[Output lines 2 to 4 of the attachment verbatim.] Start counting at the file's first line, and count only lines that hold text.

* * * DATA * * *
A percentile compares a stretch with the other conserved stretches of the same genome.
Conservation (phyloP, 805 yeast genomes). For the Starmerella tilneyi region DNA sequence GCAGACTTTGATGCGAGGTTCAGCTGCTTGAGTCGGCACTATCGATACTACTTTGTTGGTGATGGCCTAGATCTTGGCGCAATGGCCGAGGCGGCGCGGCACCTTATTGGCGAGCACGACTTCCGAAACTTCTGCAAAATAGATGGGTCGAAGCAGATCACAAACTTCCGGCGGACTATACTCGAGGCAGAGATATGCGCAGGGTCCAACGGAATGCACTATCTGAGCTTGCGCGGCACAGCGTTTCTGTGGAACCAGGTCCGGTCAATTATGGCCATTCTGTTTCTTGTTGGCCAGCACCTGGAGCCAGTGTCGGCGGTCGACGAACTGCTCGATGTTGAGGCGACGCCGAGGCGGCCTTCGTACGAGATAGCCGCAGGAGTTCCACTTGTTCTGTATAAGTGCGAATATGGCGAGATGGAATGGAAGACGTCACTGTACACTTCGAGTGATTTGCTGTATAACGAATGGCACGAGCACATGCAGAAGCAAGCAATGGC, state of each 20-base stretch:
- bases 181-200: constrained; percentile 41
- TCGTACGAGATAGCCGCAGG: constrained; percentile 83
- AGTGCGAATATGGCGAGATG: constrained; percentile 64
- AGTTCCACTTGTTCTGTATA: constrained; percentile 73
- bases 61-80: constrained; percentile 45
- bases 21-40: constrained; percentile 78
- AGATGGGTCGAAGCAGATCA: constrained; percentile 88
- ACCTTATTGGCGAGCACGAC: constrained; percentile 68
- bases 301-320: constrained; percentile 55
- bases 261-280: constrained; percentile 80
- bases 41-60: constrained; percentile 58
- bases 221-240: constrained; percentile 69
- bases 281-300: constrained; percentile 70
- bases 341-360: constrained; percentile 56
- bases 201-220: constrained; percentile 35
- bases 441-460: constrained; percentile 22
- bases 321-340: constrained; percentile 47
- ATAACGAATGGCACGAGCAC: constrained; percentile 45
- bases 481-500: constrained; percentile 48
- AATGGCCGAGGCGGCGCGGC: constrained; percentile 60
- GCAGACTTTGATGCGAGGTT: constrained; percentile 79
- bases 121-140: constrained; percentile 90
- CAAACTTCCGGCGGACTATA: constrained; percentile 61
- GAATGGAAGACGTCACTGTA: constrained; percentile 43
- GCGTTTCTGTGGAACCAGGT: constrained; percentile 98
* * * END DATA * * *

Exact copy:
Conservation (phyloP, 805 yeast genomes). For the Starmerella tilneyi region DNA sequence GCAGACTTTGATGCGAGGTTCAGCTGCTTGAGTCGGCACTATCGATACTACTTTGTTGGTGATGGCCTAGATCTTGGCGCAATGGCCGAGGCGGCGCGGCACCTTATTGGCGAGCACGACTTCCGAAACTTCTGCAAAATAGATGGGTCGAAGCAGATCACAAACTTCCGGCGGACTATACTCGAGGCAGAGATATGCGCAGGGTCCAACGGAATGCACTATCTGAGCTTGCGCGGCACAGCGTTTCTGTGGAACCAGGTCCGGTCAATTATGGCCATTCTGTTTCTTGTTGGCCAGCACCTGGAGCCAGTGTCGGCGGTCGACGAACTGCTCGATGTTGAGGCGACGCCGAGGCGGCCTTCGTACGAGATAGCCGCAGGAGTTCCACTTGTTCTGTATAAGTGCGAATATGGCGAGATGGAATGGAAGACGTCACTGTACACTTCGAGTGATTTGCTGTATAACGAATGGCACGAGCACATGCAGAAGCAAGCAATGGC, state of each 20-base stretch:
- bases 181-200: constrained; percentile 41
- TCGTACGAGATAGCCGCAGG: constrained; percentile 83